June 26, 2019

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Budget Deal Addresses Health Benefit Issues

The Congressional agreement that reopened the federal government for three weeks quietly addressed—at least temporarily—several high-profile issues affecting public and private health benefits. Most significantly, the new appropriations act:

  • Delays the effective date of the so-called Cadillac Tax by two years to 2022. This Affordable Care Act (ACA) provision imposes a 40 percent tax on employers for the value of health coverage that they provide above a specified dollar limit. The tax was originally scheduled to take effect this year, but was previously delayed by two years. Employers may take this delay into account in considering plan design changes and collective bargaining negotiations.

  • Delays implementation of the tax on medical devices by two years to 2020.

  • Delays implementation of the tax on health insurers by one year to 2020.

  • Reauthorizes the Children's Health Insurance Program (CHIP) for six years to 2024. CHIP provides health insurance coverage to children in low-income households through programs operated by the states. The program's funding technically expired as of October 1, 2017 (although measures have been taken to keep the program in operation since that time). The Act makes certain other changes to CHIP, as well.

The delay in the three taxes demonstrates how significant changes are being made to the ACA through a piecemeal approach in the wake of the failure by Congress to enact more comprehensive repeal and replace legislation. The temporary nature of these measures ensures that they will reemerge as issues in the future, although not nearly so soon as the need to revisit the federal budget.

Copyright © by Ballard Spahr LLP

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About this Author

Edward I. Leeds, Philadelphia attorney, Ballard Spahr Law firm, Employee Benefits and Executive Compensationattorney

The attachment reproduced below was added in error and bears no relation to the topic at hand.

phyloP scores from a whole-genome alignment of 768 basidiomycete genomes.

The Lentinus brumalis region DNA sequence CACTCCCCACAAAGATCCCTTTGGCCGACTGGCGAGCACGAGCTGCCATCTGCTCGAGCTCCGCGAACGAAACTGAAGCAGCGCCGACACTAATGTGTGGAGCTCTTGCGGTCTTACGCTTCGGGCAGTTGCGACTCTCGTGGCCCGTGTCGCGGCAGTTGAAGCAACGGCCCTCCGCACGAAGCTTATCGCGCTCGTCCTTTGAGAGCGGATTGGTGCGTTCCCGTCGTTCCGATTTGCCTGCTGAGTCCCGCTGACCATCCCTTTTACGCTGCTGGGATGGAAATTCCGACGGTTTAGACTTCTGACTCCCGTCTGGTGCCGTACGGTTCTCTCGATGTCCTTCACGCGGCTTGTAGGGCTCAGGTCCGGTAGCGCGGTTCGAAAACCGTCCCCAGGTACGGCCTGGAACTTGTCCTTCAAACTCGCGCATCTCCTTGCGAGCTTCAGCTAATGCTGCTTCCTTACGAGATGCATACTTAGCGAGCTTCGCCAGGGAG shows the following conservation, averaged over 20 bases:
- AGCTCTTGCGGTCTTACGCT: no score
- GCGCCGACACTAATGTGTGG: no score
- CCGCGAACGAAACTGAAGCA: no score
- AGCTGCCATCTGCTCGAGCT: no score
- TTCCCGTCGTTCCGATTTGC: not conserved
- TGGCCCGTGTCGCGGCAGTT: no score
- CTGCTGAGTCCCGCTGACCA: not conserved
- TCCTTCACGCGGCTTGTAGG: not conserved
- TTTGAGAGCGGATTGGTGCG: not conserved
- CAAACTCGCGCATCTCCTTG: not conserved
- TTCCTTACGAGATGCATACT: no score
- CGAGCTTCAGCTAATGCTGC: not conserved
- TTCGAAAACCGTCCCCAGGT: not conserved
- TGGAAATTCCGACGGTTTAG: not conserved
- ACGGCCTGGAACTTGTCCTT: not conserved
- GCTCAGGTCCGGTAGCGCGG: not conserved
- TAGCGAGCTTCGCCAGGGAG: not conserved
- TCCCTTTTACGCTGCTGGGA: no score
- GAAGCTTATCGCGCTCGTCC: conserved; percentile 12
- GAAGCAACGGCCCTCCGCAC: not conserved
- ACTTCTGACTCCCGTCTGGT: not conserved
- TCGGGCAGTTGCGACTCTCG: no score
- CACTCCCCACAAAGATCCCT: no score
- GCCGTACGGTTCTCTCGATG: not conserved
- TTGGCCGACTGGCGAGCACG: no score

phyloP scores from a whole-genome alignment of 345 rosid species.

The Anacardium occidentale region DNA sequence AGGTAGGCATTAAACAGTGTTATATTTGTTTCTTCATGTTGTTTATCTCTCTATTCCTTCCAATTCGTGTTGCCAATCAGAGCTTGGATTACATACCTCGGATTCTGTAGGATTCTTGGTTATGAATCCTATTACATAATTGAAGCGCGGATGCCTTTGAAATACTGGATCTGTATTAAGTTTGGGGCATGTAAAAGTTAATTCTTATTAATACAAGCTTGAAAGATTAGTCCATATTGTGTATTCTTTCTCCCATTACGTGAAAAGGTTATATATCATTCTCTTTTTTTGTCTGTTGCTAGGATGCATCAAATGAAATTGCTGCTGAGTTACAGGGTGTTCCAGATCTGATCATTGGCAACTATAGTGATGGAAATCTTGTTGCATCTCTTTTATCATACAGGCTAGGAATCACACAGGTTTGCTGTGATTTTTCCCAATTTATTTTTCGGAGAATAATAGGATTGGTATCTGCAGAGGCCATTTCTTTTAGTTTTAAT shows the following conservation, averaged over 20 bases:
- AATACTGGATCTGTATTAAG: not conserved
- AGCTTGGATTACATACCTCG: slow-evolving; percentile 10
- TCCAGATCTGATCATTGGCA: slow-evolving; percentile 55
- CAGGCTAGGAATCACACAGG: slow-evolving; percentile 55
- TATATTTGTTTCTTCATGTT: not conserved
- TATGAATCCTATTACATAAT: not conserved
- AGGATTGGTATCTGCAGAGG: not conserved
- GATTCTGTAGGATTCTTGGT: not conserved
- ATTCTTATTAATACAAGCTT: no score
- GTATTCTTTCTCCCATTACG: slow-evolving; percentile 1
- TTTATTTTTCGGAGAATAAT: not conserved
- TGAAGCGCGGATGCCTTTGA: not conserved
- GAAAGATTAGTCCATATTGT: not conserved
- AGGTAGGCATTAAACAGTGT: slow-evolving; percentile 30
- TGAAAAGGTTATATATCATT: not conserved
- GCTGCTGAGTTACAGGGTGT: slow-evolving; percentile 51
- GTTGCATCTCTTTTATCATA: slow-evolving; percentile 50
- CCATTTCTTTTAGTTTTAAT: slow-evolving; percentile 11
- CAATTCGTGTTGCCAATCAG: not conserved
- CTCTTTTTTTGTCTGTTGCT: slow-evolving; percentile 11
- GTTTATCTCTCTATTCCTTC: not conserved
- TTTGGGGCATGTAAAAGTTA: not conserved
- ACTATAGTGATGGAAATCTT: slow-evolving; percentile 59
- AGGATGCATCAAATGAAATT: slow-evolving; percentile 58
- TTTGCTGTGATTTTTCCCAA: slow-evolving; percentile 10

Counsel

Edward I. Leeds concentrates on issues relating to the design, administration, and taxation of health and other welfare benefit plans. His practice has evolved with the laws and market forces that shape those plans. Mr. Leeds advises clients about compliance with the Affordable Care Act, HIPAA, HITECH, COBRA, cafeteria plan rules, and other legal requirements. He prepares clients for audits of their privacy and security measures under HIPAA and advises them about the rules governing wellness initiatives.

Mr. Leeds represents employers in the negotiation and drafting of contracts...

215.864.8419
Laura Heacock, Ballard Spahr Law Firm, Finance, Labor and Employment Attorney
Associate

Laura P. Heacock focuses her practice on all areas of employee benefits and executive compensation. She advises clients on issues relating to the design, administration, and taxation of health and other welfare benefit plans and about compliance with the Affordable Care Act, HIPAA, HITECH, COBRA, cafeteria plan rules, and other legal requirements. Ms. Heacock prepares clients for audits of their privacy and security measures under HIPAA and advises them about the rules governing wellness initiatives, and has experience conducting HIPAA trainings that focus on compliance with various aspects of HIPAA's Privacy and Security Rules.

Ms. Heacock also has experience with incentive and equity-based compensation agreements, change in control agreements, and executive employment and separation agreements. She counsels clients in the design and drafting of stock option plans and has experience in drafting, amending, and terminating tax-qualified defined benefit, defined contribution, and health and welfare plans and preparing related employee communications.

215-864-8864